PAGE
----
The conundrum that Mark Cavendish faces in his quest to win his first green jersey may well be inhibiting his ability to win stages as easily as he used to, writes Anthony Tan from Carmaux.
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7 Apr 2015 - 11:32 PM  UPDATED 13 Apr 2015 - 3:37 PM


Cavendish is a whinger
So… Mark Cavendish is beatable, after all. And despite what some people
said before today, André Greipel is not intimidated by his former
team-mate-turned-foe.

It's noteworthy that I had a intriguing
conversation today in Carmaux with Jean-François Quénet, a veteran
French cycling journalist, who is on his twenty-second Tour de France.
Among many things, we discussed the green jersey competition and
Cavendish's potential to win it.

In an interview to be podcast on Cycling Central
this week, I asked Quénet about Cavendish's reply to my question four
days ago in Châteauroux, where he took his second scalp of the race and
his seventeenth Tour stage victory.

In a nutshell, Cavendish said
that, "the biggest hindrance to [winning] the green jersey is just the
lack of absolute bunch sprints. The change in the points is kind of
indifferent – it's neither here nor there – it's the lack of absolute
bunch sprints that will hinder my progress."

The Manxman added
that the green jersey classification suits a more attacking-style rider,
such as the two who currently precede him on the points leaderboard,
Philippe Gilbert (Omega Pharma-Lotto) and José Joaquin Rojas (Movistar),
on 226 and 209 points, respectively.

"Cavendish is a whinger," Quénet began by saying.

"The
new regulation has been made for Cavendish. That's what they said at
the Tour de France presentation [last year in Paris]. They didn't say
they made the new rules for Cavendish, but everyone interpreted the new
rules, saying, 'Oh, that's better for Cavendish', because Cavendish was
winning six stages of the Tour [in 2008] but still not winning the green
jersey.

"The good thing about the new regulation is that it has
opened the green jersey to more riders than before," said the Frenchman,
who added that that just because the classification now favours
Cavendish more, does not make it a done deal.

"In the past few
years, let's say a maximum of three riders could target the green
jersey. And the green jersey is not the jersey for the best sprinter –
the green is the jersey for the points classification. And points are
for all stages. And stages that allocate the biggest number of
points are the stages for sprinters, so Cavendish shouldn't complain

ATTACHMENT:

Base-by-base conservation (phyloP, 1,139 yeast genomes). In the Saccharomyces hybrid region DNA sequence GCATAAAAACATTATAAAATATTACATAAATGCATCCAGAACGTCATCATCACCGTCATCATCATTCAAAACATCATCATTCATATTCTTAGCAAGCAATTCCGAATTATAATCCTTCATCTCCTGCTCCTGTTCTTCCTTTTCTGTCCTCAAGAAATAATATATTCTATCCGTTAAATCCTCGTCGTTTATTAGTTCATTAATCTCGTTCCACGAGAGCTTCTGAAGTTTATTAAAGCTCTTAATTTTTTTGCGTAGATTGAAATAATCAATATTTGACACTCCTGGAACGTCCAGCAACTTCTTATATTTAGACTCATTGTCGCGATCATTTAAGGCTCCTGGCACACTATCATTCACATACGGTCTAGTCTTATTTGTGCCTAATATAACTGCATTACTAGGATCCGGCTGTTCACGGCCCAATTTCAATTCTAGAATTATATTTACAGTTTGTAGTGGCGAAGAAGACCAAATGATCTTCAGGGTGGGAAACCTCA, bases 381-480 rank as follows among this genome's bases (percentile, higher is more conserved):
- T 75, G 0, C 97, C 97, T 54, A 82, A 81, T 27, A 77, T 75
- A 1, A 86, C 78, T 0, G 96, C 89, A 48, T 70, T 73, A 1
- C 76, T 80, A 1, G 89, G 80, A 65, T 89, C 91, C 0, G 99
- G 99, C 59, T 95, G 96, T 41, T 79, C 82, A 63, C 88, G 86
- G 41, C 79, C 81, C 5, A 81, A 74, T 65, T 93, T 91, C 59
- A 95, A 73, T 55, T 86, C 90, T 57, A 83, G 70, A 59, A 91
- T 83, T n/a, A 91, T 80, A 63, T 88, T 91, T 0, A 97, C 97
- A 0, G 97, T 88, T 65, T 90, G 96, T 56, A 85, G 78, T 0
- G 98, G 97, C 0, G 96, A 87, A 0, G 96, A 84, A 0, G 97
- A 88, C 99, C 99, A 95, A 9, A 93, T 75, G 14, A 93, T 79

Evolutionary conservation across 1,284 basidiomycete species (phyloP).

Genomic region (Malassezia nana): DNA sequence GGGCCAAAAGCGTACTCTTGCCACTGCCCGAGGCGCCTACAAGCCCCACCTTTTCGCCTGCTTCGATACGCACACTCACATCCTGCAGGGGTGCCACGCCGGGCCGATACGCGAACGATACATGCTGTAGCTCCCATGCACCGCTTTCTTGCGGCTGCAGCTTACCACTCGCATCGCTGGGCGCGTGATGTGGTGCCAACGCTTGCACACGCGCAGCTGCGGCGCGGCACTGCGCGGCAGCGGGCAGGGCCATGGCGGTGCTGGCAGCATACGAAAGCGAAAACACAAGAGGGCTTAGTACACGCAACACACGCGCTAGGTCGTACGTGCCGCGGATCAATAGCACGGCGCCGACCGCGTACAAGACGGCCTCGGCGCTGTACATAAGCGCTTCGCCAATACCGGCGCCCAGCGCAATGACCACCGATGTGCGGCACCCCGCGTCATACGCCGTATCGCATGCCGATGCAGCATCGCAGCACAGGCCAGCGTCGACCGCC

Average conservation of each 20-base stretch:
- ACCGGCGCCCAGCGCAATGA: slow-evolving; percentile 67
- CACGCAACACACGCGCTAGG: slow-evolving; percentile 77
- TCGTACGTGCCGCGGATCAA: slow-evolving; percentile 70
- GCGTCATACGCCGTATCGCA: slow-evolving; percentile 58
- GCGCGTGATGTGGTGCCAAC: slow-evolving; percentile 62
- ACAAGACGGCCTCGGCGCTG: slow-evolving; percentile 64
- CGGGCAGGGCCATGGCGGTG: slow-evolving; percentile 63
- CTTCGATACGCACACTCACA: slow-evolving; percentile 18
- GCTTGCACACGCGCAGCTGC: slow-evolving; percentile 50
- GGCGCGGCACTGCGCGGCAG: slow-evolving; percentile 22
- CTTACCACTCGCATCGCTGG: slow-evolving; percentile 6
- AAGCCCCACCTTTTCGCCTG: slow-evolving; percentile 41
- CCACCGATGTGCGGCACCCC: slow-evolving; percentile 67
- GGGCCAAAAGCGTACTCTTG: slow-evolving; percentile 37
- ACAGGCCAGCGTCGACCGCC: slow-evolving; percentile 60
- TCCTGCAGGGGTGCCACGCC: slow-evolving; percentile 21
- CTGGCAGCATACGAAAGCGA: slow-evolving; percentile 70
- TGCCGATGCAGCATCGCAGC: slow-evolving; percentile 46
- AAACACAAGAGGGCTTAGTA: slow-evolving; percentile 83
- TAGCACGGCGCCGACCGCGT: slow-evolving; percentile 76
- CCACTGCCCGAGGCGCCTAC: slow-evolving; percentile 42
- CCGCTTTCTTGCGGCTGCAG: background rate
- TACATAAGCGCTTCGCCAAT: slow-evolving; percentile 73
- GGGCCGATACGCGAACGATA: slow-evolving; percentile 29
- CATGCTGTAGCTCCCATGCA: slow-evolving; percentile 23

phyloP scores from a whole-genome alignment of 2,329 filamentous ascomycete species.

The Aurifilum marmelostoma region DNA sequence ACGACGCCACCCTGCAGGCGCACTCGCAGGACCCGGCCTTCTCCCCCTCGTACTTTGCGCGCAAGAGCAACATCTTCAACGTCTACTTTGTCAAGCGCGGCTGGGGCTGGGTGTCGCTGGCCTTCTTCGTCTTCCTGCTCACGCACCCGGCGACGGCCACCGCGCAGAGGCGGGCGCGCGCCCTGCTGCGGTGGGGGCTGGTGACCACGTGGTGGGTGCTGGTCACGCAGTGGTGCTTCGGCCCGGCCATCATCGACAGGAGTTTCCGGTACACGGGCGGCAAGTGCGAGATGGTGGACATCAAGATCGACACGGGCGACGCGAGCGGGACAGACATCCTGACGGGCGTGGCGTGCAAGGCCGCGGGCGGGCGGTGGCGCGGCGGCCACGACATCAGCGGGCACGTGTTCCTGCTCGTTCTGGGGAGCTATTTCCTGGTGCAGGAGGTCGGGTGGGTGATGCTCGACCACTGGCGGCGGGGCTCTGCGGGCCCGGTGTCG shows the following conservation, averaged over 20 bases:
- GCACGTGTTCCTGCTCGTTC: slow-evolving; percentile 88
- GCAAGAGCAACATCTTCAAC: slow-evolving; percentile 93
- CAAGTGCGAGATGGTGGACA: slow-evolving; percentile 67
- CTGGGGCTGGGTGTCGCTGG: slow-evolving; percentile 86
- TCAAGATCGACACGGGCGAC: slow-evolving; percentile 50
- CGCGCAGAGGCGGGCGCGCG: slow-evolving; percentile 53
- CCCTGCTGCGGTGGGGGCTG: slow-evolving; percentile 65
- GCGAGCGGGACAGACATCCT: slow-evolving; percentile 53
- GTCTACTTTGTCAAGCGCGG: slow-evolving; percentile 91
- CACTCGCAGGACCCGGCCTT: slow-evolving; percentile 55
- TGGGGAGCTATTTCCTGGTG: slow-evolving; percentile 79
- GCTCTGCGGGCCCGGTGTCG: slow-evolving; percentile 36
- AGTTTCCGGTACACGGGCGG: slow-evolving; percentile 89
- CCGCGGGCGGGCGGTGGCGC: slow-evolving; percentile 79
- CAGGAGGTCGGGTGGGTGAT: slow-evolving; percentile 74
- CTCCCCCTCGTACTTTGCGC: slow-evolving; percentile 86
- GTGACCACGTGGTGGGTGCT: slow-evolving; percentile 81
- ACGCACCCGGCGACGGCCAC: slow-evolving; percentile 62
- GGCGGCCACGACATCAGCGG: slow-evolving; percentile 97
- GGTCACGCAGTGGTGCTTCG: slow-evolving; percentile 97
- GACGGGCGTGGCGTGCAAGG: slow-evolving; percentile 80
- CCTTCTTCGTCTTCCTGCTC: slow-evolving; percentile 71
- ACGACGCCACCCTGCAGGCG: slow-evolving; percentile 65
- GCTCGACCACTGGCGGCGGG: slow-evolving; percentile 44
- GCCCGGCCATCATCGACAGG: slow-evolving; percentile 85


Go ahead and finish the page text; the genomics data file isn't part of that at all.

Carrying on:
about that."

* * *

The catch for Cavendish, however, is
that in order to win the competition for green, he must go not just for
stage wins – for the pure sprinter, there are no more than six available
in this year's race – but the intermediate sprints as well.

"This
is the situation at the Tour de France: [the sprinters] have to make a
choice," said Quénet, "and maybe Cavendish is not able to sprint twice a
day. He's for sure the best sprinter in the world right now for once a
day – but now he has to sprint twice a day.

"He doesn't give [the
intermediate sprints his] all. I can see him sprinting at these
hot-spot sprints… he saves some energy for the rest of the race – he
doesn't sprint full-gas for hot-spot sprints like the finishes. And he's
right to do so, because otherwise he may not be able to sprint at all
at the finish."

As Tuesday's tenth stage showed, Cavendish is
keen to contest the intermediate sprints, where he picked up another
nine points, winning the sprint behind the six-man early breakaway, and
was led out by none other than his lieutenant ever-faithful, Mark
Renshaw.

But in doing so, it may have cost him his punch when
sprinting against Greipel in the finale, as the hulk of a German kicked
out hard off Cav's wheel – who perhaps jumped a tad too early – and
surprised him with a preternatural burst of speed.

Interestingly,
Greipel, who is some way down the points classification in sixth place,
on 123 points to Cavendish's 197, did not bother at all with the
intermediate sprint prime Tuesday, saving all his energy for his first
Tour de France stage win. "This is one of the – no, this is the
greatest moment on my bike," Greipel said, adding: "This is one of the
best moments of my life, after the birth of my two daughters."

* * *

"[The
situation] could be even worse for him," Quénet said of Cavendish's
standing on the points classification, and what he has to do to win the
jersey he so desperately covets.

"Because if you go to the Tour
of Spain or the Tour of Italy, the number of points for the points
classification is the same for every stage – whether it's a flat stage
or a mountain stage. And at the Giro, some years you have [Alessandro]
Petacchi winning the points classification and another year you have
Cadel Evans. The [points] jersey is more for sprinters at the Tour de
France than any other Grand Tour.

"Okay, looking at the
classification now, it makes it a bit complicated for Cavendish to win
it. He can still win it. But it's up to him to adjust his tactic to his
goals, and he has to know what his goals really are… he can't have
everything. He can't have all the stage wins and the green jersey.

"He wants a lot of glory," said Quénet. "But if he wants everything he has to win everything."

Or, could it simply be that Cavendish is not as speedy as he once was?

In
a Twitter poll I conducted straight after Tuesday's stage, I asked the
question: "Is Cavendish as quick as he was in 2008/9? Yes or no?"

75 percent of you answered 'No' – that Cavendish is no longer as fast as he used to be.

Follow Anthony on Twitter: @anthony_tan